mishegas mishegas 8 years
Just a word of advice about "Experience/knowledge," since that caught my eye: I would not worry about your prior experience too much. What I realized when I graduated from college was that employers want to see that you are flexible, particularly at the entry level. I think the resume and cover letter should be treated as writing samples, rather than itemized lists of your skills and experience, and that flexibility and willingness to grow should be the qualities you emphasize in those documents. Hope this helps, and good luck in your job search.
ilanac13 ilanac13 8 years
i'm more of a fan of the email follow up rather than a call. i think that given that there are SO MANY people applying for each position these days, you have to do whatever you can to make sure that you stand out some how.
starangel82 starangel82 8 years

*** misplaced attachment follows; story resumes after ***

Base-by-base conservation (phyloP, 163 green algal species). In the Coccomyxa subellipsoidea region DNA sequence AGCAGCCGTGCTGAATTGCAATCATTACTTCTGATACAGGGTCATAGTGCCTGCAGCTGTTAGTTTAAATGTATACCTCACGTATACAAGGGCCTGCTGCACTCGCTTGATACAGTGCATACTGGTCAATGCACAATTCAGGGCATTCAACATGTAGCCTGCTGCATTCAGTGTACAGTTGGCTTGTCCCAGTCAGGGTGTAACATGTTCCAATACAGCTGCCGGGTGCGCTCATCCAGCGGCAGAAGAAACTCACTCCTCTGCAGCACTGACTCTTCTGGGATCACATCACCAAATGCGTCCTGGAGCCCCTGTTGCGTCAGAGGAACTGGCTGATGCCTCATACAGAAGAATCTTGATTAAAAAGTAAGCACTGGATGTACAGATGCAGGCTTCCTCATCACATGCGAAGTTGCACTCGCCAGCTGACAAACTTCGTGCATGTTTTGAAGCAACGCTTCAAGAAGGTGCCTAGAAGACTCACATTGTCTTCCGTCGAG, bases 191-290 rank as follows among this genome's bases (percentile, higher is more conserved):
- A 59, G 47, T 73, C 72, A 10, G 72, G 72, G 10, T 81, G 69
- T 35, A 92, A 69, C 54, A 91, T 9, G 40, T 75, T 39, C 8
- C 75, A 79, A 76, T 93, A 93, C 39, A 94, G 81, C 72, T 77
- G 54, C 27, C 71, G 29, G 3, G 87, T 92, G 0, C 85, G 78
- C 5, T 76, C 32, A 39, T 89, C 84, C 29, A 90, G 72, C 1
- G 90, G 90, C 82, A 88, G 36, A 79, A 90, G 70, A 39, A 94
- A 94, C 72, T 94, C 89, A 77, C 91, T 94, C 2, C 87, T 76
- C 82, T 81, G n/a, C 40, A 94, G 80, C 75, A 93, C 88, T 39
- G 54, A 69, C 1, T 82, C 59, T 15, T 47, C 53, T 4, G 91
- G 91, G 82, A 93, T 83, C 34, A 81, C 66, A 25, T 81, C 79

Things that annoy me as a recruiter: 1. Calling when the ad clearly says no calls. 2. Calling every other day to check on the status of your application (sometimes persistence doesn't pay off). 3. Calling and getting angry with me when you don't get the job (I will flag your application for further jobs). Things that I like (and will get you brownie points): 1. A follow-up letter or email after an interview. A phone call is okay, but a written follow up is preferred. 2. If you do call and ask about the status of your application, make the call quick, concise, know what you want to say, and make sure you are in a place where you can be heard clearly. 3. Adding a cover letter to your resume (or application) addressed to me explaining your qualifications is always a good thing. I know that goes into more detail than the phone call, but I hope that might help you from a recruiter's POV.